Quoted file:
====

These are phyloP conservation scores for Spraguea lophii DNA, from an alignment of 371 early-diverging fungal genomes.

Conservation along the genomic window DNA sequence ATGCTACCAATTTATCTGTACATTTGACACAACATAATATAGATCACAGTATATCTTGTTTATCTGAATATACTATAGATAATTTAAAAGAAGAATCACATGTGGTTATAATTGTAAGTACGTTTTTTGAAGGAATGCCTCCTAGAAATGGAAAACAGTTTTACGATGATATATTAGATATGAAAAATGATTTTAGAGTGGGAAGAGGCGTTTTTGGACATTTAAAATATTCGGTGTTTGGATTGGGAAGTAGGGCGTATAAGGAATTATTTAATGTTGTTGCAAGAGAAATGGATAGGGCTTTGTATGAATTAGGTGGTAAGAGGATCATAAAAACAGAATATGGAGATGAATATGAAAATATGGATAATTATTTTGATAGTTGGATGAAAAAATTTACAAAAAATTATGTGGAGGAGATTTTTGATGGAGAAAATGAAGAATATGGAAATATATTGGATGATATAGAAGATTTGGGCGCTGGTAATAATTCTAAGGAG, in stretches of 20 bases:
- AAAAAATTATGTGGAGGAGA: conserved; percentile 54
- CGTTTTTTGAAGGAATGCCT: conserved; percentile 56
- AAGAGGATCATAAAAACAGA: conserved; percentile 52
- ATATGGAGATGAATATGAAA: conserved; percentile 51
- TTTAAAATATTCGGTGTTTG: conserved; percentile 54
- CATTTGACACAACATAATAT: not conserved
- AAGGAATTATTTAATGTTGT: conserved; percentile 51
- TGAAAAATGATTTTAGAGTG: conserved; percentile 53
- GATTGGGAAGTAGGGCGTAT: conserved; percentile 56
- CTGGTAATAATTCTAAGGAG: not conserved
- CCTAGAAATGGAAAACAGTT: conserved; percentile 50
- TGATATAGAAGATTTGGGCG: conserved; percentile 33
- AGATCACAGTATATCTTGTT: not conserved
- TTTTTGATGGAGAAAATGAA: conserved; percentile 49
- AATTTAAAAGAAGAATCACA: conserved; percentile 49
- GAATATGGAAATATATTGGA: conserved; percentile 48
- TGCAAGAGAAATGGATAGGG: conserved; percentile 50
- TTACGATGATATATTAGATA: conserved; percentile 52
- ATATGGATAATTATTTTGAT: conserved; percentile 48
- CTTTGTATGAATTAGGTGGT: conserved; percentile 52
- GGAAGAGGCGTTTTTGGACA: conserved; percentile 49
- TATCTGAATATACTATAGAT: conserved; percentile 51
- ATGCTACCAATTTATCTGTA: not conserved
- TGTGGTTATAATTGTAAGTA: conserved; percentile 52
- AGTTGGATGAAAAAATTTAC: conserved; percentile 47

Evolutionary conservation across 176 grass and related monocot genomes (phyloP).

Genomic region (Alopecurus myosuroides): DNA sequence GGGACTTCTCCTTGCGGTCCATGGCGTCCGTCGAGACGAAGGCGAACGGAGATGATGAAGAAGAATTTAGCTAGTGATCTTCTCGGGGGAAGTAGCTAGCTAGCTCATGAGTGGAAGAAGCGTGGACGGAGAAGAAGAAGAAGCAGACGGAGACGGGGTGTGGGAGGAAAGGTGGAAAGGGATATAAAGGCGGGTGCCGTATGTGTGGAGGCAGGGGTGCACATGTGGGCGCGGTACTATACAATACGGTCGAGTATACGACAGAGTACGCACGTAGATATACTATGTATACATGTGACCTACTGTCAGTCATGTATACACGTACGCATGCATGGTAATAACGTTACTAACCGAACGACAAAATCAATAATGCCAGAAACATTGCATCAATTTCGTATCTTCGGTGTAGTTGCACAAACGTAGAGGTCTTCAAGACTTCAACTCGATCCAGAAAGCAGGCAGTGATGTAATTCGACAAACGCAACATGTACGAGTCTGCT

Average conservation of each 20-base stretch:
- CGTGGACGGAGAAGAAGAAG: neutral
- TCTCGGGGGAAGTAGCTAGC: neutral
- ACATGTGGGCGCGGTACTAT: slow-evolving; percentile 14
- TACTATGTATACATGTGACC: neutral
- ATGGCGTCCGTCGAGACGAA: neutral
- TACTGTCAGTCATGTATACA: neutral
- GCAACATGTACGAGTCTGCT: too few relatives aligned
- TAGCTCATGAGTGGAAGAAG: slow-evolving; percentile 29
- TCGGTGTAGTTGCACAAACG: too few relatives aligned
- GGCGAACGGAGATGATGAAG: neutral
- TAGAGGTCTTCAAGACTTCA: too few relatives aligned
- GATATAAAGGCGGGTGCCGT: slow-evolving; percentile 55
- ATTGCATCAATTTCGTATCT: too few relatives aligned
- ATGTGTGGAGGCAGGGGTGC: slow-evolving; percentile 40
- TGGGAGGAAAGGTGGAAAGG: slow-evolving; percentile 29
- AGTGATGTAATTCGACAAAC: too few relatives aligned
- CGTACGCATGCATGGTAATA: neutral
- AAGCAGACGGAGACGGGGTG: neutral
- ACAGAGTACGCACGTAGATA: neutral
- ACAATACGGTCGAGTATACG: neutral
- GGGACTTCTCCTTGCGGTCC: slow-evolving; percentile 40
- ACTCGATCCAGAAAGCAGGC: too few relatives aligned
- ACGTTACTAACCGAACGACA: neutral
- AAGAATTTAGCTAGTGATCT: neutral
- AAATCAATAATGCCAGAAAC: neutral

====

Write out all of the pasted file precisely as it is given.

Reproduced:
These are phyloP conservation scores for Spraguea lophii DNA, from an alignment of 371 early-diverging fungal genomes.

Conservation along the genomic window DNA sequence ATGCTACCAATTTATCTGTACATTTGACACAACATAATATAGATCACAGTATATCTTGTTTATCTGAATATACTATAGATAATTTAAAAGAAGAATCACATGTGGTTATAATTGTAAGTACGTTTTTTGAAGGAATGCCTCCTAGAAATGGAAAACAGTTTTACGATGATATATTAGATATGAAAAATGATTTTAGAGTGGGAAGAGGCGTTTTTGGACATTTAAAATATTCGGTGTTTGGATTGGGAAGTAGGGCGTATAAGGAATTATTTAATGTTGTTGCAAGAGAAATGGATAGGGCTTTGTATGAATTAGGTGGTAAGAGGATCATAAAAACAGAATATGGAGATGAATATGAAAATATGGATAATTATTTTGATAGTTGGATGAAAAAATTTACAAAAAATTATGTGGAGGAGATTTTTGATGGAGAAAATGAAGAATATGGAAATATATTGGATGATATAGAAGATTTGGGCGCTGGTAATAATTCTAAGGAG, in stretches of 20 bases:
- AAAAAATTATGTGGAGGAGA: conserved; percentile 54
- CGTTTTTTGAAGGAATGCCT: conserved; percentile 56
- AAGAGGATCATAAAAACAGA: conserved; percentile 52
- ATATGGAGATGAATATGAAA: conserved; percentile 51
- TTTAAAATATTCGGTGTTTG: conserved; percentile 54
- CATTTGACACAACATAATAT: not conserved
- AAGGAATTATTTAATGTTGT: conserved; percentile 51
- TGAAAAATGATTTTAGAGTG: conserved; percentile 53
- GATTGGGAAGTAGGGCGTAT: conserved; percentile 56
- CTGGTAATAATTCTAAGGAG: not conserved
- CCTAGAAATGGAAAACAGTT: conserved; percentile 50
- TGATATAGAAGATTTGGGCG: conserved; percentile 33
- AGATCACAGTATATCTTGTT: not conserved
- TTTTTGATGGAGAAAATGAA: conserved; percentile 49
- AATTTAAAAGAAGAATCACA: conserved; percentile 49
- GAATATGGAAATATATTGGA: conserved; percentile 48
- TGCAAGAGAAATGGATAGGG: conserved; percentile 50
- TTACGATGATATATTAGATA: conserved; percentile 52
- ATATGGATAATTATTTTGAT: conserved; percentile 48
- CTTTGTATGAATTAGGTGGT: conserved; percentile 52
- GGAAGAGGCGTTTTTGGACA: conserved; percentile 49
- TATCTGAATATACTATAGAT: conserved; percentile 51
- ATGCTACCAATTTATCTGTA: not conserved
- TGTGGTTATAATTGTAAGTA: conserved; percentile 52
- AGTTGGATGAAAAAATTTAC: conserved; percentile 47

Evolutionary conservation across 176 grass and related monocot genomes (phyloP).

Genomic region (Alopecurus myosuroides): DNA sequence GGGACTTCTCCTTGCGGTCCATGGCGTCCGTCGAGACGAAGGCGAACGGAGATGATGAAGAAGAATTTAGCTAGTGATCTTCTCGGGGGAAGTAGCTAGCTAGCTCATGAGTGGAAGAAGCGTGGACGGAGAAGAAGAAGAAGCAGACGGAGACGGGGTGTGGGAGGAAAGGTGGAAAGGGATATAAAGGCGGGTGCCGTATGTGTGGAGGCAGGGGTGCACATGTGGGCGCGGTACTATACAATACGGTCGAGTATACGACAGAGTACGCACGTAGATATACTATGTATACATGTGACCTACTGTCAGTCATGTATACACGTACGCATGCATGGTAATAACGTTACTAACCGAACGACAAAATCAATAATGCCAGAAACATTGCATCAATTTCGTATCTTCGGTGTAGTTGCACAAACGTAGAGGTCTTCAAGACTTCAACTCGATCCAGAAAGCAGGCAGTGATGTAATTCGACAAACGCAACATGTACGAGTCTGCT

Average conservation of each 20-base stretch:
- CGTGGACGGAGAAGAAGAAG: neutral
- TCTCGGGGGAAGTAGCTAGC: neutral
- ACATGTGGGCGCGGTACTAT: slow-evolving; percentile 14
- TACTATGTATACATGTGACC: neutral
- ATGGCGTCCGTCGAGACGAA: neutral
- TACTGTCAGTCATGTATACA: neutral
- GCAACATGTACGAGTCTGCT: too few relatives aligned
- TAGCTCATGAGTGGAAGAAG: slow-evolving; percentile 29
- TCGGTGTAGTTGCACAAACG: too few relatives aligned
- GGCGAACGGAGATGATGAAG: neutral
- TAGAGGTCTTCAAGACTTCA: too few relatives aligned
- GATATAAAGGCGGGTGCCGT: slow-evolving; percentile 55
- ATTGCATCAATTTCGTATCT: too few relatives aligned
- ATGTGTGGAGGCAGGGGTGC: slow-evolving; percentile 40
- TGGGAGGAAAGGTGGAAAGG: slow-evolving; percentile 29
- AGTGATGTAATTCGACAAAC: too few relatives aligned
- CGTACGCATGCATGGTAATA: neutral
- AAGCAGACGGAGACGGGGTG: neutral
- ACAGAGTACGCACGTAGATA: neutral
- ACAATACGGTCGAGTATACG: neutral
- GGGACTTCTCCTTGCGGTCC: slow-evolving; percentile 40
- ACTCGATCCAGAAAGCAGGC: too few relatives aligned
- ACGTTACTAACCGAACGACA: neutral
- AAGAATTTAGCTAGTGATCT: neutral
- AAATCAATAATGCCAGAAAC: neutral